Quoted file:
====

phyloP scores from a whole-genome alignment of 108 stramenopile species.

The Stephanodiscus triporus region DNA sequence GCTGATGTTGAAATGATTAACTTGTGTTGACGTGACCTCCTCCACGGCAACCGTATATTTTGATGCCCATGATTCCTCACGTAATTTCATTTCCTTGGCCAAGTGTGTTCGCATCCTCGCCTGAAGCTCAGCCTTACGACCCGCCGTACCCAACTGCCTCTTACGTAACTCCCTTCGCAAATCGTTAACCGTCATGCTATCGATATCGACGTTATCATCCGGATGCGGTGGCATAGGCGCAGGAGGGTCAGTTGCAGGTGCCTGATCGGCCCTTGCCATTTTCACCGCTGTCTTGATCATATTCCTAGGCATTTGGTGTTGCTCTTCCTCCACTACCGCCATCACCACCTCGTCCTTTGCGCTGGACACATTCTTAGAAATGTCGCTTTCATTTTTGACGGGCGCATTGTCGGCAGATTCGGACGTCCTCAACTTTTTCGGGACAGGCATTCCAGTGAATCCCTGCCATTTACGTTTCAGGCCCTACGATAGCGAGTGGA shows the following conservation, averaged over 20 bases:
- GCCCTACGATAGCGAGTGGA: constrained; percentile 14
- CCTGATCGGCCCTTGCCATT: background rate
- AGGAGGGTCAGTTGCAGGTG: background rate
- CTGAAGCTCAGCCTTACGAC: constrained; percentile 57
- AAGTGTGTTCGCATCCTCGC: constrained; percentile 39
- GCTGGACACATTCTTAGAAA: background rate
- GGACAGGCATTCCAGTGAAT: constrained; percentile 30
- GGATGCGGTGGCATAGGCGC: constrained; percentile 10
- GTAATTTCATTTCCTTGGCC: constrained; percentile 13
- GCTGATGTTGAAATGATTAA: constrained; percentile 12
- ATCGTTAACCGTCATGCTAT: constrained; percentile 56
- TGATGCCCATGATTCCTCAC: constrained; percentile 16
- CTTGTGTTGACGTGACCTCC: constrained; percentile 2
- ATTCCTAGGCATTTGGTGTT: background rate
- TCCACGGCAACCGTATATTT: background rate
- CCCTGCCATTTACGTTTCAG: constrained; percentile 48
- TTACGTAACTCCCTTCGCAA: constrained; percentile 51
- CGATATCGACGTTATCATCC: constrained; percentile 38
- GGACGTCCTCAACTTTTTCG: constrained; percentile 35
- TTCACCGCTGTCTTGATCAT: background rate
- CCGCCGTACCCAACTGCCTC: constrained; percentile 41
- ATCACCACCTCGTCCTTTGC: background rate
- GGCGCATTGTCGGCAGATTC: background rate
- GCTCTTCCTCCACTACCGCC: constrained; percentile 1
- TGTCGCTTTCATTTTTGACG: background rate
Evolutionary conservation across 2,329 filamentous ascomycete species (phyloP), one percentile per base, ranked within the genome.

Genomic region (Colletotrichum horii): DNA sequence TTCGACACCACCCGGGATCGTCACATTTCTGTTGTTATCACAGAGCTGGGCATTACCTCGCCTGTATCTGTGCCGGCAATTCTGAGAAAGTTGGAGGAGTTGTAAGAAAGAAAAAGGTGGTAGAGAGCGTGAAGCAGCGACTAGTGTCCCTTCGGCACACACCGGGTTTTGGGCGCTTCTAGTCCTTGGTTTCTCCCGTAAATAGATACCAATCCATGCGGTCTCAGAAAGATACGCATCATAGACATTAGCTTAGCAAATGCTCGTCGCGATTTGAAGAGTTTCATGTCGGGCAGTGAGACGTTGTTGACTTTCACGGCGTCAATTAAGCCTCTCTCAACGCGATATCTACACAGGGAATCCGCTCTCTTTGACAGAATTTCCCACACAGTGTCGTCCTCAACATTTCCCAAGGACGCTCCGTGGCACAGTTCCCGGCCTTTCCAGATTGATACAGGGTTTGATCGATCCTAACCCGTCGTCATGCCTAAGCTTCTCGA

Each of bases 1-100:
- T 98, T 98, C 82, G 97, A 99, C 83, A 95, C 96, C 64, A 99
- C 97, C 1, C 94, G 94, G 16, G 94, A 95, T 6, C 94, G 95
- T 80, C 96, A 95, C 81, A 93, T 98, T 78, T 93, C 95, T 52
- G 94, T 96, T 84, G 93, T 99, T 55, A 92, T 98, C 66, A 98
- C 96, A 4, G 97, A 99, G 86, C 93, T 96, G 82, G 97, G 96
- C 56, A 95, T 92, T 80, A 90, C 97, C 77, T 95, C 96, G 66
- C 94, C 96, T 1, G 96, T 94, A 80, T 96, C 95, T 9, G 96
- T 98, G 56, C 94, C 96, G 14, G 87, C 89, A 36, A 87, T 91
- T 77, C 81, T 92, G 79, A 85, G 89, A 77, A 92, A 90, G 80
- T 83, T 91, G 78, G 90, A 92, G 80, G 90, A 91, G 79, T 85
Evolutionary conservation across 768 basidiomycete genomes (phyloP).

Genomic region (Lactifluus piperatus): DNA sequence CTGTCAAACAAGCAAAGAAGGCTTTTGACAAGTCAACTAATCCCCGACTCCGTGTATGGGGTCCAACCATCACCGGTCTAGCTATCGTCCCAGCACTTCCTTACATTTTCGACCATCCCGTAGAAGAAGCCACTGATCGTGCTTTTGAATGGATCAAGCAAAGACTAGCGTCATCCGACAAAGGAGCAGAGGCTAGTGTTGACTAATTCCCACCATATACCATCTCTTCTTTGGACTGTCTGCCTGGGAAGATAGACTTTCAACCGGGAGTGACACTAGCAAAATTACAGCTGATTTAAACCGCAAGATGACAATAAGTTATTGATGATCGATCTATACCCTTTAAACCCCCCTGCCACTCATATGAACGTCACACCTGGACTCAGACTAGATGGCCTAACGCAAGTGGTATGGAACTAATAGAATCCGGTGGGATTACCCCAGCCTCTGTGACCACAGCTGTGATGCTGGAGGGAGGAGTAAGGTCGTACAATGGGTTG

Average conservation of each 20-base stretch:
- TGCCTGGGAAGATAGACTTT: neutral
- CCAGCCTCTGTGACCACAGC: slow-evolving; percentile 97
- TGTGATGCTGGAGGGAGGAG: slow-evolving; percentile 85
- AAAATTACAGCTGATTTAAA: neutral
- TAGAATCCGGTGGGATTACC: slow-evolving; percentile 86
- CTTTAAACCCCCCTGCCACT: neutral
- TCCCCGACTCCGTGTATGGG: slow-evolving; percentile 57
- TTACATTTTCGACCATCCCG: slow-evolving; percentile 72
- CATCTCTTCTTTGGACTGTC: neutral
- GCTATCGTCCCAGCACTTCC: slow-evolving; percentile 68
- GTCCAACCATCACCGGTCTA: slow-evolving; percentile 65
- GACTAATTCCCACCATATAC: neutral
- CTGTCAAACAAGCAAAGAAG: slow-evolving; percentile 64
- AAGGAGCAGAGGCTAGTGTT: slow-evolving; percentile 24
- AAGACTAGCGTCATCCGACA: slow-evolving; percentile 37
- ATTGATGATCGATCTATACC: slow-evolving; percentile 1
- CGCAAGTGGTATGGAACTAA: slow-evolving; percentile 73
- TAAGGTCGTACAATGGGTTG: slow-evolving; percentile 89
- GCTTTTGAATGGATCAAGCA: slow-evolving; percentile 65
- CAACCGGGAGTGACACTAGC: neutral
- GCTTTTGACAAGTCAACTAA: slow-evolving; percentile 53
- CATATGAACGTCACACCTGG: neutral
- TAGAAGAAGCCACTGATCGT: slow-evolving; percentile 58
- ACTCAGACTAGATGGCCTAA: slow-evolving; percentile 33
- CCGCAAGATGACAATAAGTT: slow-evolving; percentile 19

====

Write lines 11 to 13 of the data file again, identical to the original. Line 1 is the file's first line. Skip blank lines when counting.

- GTAATTTCATTTCCTTGGCC: constrained; percentile 13
- GCTGATGTTGAAATGATTAA: constrained; percentile 12
- ATCGTTAACCGTCATGCTAT: constrained; percentile 56